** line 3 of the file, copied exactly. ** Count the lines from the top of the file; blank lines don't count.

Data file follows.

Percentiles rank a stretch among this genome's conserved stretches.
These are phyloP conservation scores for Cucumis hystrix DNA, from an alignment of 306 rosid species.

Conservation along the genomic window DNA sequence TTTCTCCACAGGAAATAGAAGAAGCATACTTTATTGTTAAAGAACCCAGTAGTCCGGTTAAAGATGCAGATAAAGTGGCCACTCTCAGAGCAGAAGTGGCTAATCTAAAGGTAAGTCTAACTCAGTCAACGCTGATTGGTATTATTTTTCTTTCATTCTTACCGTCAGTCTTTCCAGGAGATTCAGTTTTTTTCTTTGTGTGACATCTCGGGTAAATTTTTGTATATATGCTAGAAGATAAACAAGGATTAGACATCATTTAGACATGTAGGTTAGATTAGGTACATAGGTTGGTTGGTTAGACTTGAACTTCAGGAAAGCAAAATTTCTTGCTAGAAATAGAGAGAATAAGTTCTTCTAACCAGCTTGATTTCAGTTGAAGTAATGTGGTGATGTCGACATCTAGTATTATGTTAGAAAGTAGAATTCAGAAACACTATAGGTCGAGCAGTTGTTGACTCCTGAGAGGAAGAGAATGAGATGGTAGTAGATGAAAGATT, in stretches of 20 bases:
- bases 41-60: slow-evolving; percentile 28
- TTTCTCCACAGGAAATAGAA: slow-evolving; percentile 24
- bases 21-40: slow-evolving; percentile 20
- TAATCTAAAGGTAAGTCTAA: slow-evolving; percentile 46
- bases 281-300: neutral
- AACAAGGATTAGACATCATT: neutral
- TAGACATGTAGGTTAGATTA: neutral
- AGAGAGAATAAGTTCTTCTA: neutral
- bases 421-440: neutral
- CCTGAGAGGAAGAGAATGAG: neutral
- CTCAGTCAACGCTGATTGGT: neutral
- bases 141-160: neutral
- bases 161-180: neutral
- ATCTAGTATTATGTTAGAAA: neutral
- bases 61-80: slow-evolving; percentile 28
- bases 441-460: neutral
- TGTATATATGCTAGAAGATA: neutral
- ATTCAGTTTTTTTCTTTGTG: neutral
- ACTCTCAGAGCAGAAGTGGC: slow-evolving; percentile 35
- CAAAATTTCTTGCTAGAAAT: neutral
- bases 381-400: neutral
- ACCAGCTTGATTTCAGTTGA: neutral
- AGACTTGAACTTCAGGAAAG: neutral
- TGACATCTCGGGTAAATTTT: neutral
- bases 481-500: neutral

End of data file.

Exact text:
Conservation along the genomic window DNA sequence TTTCTCCACAGGAAATAGAAGAAGCATACTTTATTGTTAAAGAACCCAGTAGTCCGGTTAAAGATGCAGATAAAGTGGCCACTCTCAGAGCAGAAGTGGCTAATCTAAAGGTAAGTCTAACTCAGTCAACGCTGATTGGTATTATTTTTCTTTCATTCTTACCGTCAGTCTTTCCAGGAGATTCAGTTTTTTTCTTTGTGTGACATCTCGGGTAAATTTTTGTATATATGCTAGAAGATAAACAAGGATTAGACATCATTTAGACATGTAGGTTAGATTAGGTACATAGGTTGGTTGGTTAGACTTGAACTTCAGGAAAGCAAAATTTCTTGCTAGAAATAGAGAGAATAAGTTCTTCTAACCAGCTTGATTTCAGTTGAAGTAATGTGGTGATGTCGACATCTAGTATTATGTTAGAAAGTAGAATTCAGAAACACTATAGGTCGAGCAGTTGTTGACTCCTGAGAGGAAGAGAATGAGATGGTAGTAGATGAAAGATT, in stretches of 20 bases: